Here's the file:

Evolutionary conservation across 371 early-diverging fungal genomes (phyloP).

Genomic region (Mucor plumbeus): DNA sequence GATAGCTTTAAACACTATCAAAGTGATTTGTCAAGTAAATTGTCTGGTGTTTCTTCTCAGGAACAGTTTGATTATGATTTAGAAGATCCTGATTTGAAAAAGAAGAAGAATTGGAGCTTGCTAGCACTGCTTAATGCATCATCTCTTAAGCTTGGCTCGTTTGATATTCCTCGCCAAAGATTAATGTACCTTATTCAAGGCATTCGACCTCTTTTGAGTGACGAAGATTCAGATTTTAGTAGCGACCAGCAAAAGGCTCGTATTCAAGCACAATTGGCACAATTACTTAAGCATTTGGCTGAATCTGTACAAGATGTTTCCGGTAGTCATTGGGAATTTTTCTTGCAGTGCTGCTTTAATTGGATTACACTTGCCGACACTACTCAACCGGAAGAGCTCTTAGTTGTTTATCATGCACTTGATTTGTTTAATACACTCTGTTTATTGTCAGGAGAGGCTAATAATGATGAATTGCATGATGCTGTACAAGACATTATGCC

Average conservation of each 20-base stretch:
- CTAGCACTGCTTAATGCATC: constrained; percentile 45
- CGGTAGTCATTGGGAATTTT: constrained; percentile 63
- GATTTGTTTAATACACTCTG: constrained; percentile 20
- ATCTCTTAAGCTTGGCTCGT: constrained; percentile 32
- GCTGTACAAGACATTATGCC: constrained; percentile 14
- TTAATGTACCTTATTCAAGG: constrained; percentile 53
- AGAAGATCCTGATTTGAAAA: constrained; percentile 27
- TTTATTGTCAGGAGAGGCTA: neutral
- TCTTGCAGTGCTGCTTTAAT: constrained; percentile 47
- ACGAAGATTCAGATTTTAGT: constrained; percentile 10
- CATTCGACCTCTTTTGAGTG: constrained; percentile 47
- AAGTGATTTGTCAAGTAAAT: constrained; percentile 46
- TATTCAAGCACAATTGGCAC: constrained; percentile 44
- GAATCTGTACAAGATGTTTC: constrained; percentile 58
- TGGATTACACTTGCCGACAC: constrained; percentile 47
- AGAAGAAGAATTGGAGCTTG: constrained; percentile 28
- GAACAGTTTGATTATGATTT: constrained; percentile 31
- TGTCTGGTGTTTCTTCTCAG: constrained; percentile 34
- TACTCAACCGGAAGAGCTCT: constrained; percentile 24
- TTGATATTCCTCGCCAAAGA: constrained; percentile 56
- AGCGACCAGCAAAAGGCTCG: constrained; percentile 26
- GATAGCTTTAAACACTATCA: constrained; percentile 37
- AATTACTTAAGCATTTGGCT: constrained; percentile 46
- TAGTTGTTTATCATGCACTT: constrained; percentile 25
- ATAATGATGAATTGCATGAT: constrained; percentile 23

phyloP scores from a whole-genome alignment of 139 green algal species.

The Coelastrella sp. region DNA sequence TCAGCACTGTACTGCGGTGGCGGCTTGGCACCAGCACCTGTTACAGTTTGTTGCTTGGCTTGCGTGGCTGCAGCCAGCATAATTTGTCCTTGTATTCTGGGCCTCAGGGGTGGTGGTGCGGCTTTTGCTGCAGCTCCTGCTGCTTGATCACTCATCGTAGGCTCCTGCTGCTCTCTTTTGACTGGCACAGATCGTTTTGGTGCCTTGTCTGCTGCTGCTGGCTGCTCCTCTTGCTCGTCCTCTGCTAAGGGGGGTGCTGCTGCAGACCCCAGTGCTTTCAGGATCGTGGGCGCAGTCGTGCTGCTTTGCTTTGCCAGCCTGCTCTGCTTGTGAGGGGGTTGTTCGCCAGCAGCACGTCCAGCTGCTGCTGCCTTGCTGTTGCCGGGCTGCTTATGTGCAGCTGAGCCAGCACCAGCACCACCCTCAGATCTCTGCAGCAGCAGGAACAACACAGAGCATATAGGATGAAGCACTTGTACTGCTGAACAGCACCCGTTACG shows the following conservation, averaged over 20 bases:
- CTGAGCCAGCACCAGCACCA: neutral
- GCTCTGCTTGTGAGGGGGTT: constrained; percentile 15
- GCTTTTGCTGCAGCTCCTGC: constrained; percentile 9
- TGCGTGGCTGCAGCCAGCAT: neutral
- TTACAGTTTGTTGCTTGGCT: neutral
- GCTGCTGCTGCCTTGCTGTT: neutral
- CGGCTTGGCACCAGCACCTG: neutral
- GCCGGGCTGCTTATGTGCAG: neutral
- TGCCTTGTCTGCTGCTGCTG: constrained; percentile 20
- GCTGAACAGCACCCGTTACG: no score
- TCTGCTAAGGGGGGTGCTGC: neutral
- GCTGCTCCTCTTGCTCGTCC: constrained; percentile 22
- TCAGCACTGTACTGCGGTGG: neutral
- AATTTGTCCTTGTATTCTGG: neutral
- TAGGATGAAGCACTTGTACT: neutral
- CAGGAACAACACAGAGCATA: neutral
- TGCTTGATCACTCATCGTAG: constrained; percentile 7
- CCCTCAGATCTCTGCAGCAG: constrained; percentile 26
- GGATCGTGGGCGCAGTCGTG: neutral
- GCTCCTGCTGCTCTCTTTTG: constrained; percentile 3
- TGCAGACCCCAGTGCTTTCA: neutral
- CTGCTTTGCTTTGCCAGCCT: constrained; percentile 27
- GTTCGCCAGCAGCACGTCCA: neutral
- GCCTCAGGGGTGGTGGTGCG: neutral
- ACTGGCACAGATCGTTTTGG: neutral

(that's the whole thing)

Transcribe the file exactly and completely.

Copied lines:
Evolutionary conservation across 371 early-diverging fungal genomes (phyloP).

Genomic region (Mucor plumbeus): DNA sequence GATAGCTTTAAACACTATCAAAGTGATTTGTCAAGTAAATTGTCTGGTGTTTCTTCTCAGGAACAGTTTGATTATGATTTAGAAGATCCTGATTTGAAAAAGAAGAAGAATTGGAGCTTGCTAGCACTGCTTAATGCATCATCTCTTAAGCTTGGCTCGTTTGATATTCCTCGCCAAAGATTAATGTACCTTATTCAAGGCATTCGACCTCTTTTGAGTGACGAAGATTCAGATTTTAGTAGCGACCAGCAAAAGGCTCGTATTCAAGCACAATTGGCACAATTACTTAAGCATTTGGCTGAATCTGTACAAGATGTTTCCGGTAGTCATTGGGAATTTTTCTTGCAGTGCTGCTTTAATTGGATTACACTTGCCGACACTACTCAACCGGAAGAGCTCTTAGTTGTTTATCATGCACTTGATTTGTTTAATACACTCTGTTTATTGTCAGGAGAGGCTAATAATGATGAATTGCATGATGCTGTACAAGACATTATGCC

Average conservation of each 20-base stretch:
- CTAGCACTGCTTAATGCATC: constrained; percentile 45
- CGGTAGTCATTGGGAATTTT: constrained; percentile 63
- GATTTGTTTAATACACTCTG: constrained; percentile 20
- ATCTCTTAAGCTTGGCTCGT: constrained; percentile 32
- GCTGTACAAGACATTATGCC: constrained; percentile 14
- TTAATGTACCTTATTCAAGG: constrained; percentile 53
- AGAAGATCCTGATTTGAAAA: constrained; percentile 27
- TTTATTGTCAGGAGAGGCTA: neutral
- TCTTGCAGTGCTGCTTTAAT: constrained; percentile 47
- ACGAAGATTCAGATTTTAGT: constrained; percentile 10
- CATTCGACCTCTTTTGAGTG: constrained; percentile 47
- AAGTGATTTGTCAAGTAAAT: constrained; percentile 46
- TATTCAAGCACAATTGGCAC: constrained; percentile 44
- GAATCTGTACAAGATGTTTC: constrained; percentile 58
- TGGATTACACTTGCCGACAC: constrained; percentile 47
- AGAAGAAGAATTGGAGCTTG: constrained; percentile 28
- GAACAGTTTGATTATGATTT: constrained; percentile 31
- TGTCTGGTGTTTCTTCTCAG: constrained; percentile 34
- TACTCAACCGGAAGAGCTCT: constrained; percentile 24
- TTGATATTCCTCGCCAAAGA: constrained; percentile 56
- AGCGACCAGCAAAAGGCTCG: constrained; percentile 26
- GATAGCTTTAAACACTATCA: constrained; percentile 37
- AATTACTTAAGCATTTGGCT: constrained; percentile 46
- TAGTTGTTTATCATGCACTT: constrained; percentile 25
- ATAATGATGAATTGCATGAT: constrained; percentile 23

phyloP scores from a whole-genome alignment of 139 green algal species.

The Coelastrella sp. region DNA sequence TCAGCACTGTACTGCGGTGGCGGCTTGGCACCAGCACCTGTTACAGTTTGTTGCTTGGCTTGCGTGGCTGCAGCCAGCATAATTTGTCCTTGTATTCTGGGCCTCAGGGGTGGTGGTGCGGCTTTTGCTGCAGCTCCTGCTGCTTGATCACTCATCGTAGGCTCCTGCTGCTCTCTTTTGACTGGCACAGATCGTTTTGGTGCCTTGTCTGCTGCTGCTGGCTGCTCCTCTTGCTCGTCCTCTGCTAAGGGGGGTGCTGCTGCAGACCCCAGTGCTTTCAGGATCGTGGGCGCAGTCGTGCTGCTTTGCTTTGCCAGCCTGCTCTGCTTGTGAGGGGGTTGTTCGCCAGCAGCACGTCCAGCTGCTGCTGCCTTGCTGTTGCCGGGCTGCTTATGTGCAGCTGAGCCAGCACCAGCACCACCCTCAGATCTCTGCAGCAGCAGGAACAACACAGAGCATATAGGATGAAGCACTTGTACTGCTGAACAGCACCCGTTACG shows the following conservation, averaged over 20 bases:
- CTGAGCCAGCACCAGCACCA: neutral
- GCTCTGCTTGTGAGGGGGTT: constrained; percentile 15
- GCTTTTGCTGCAGCTCCTGC: constrained; percentile 9
- TGCGTGGCTGCAGCCAGCAT: neutral
- TTACAGTTTGTTGCTTGGCT: neutral
- GCTGCTGCTGCCTTGCTGTT: neutral
- CGGCTTGGCACCAGCACCTG: neutral
- GCCGGGCTGCTTATGTGCAG: neutral
- TGCCTTGTCTGCTGCTGCTG: constrained; percentile 20
- GCTGAACAGCACCCGTTACG: no score
- TCTGCTAAGGGGGGTGCTGC: neutral
- GCTGCTCCTCTTGCTCGTCC: constrained; percentile 22
- TCAGCACTGTACTGCGGTGG: neutral
- AATTTGTCCTTGTATTCTGG: neutral
- TAGGATGAAGCACTTGTACT: neutral
- CAGGAACAACACAGAGCATA: neutral
- TGCTTGATCACTCATCGTAG: constrained; percentile 7
- CCCTCAGATCTCTGCAGCAG: constrained; percentile 26
- GGATCGTGGGCGCAGTCGTG: neutral
- GCTCCTGCTGCTCTCTTTTG: constrained; percentile 3
- TGCAGACCCCAGTGCTTTCA: neutral
- CTGCTTTGCTTTGCCAGCCT: constrained; percentile 27
- GTTCGCCAGCAGCACGTCCA: neutral
- GCCTCAGGGGTGGTGGTGCG: neutral
- ACTGGCACAGATCGTTTTGG: neutral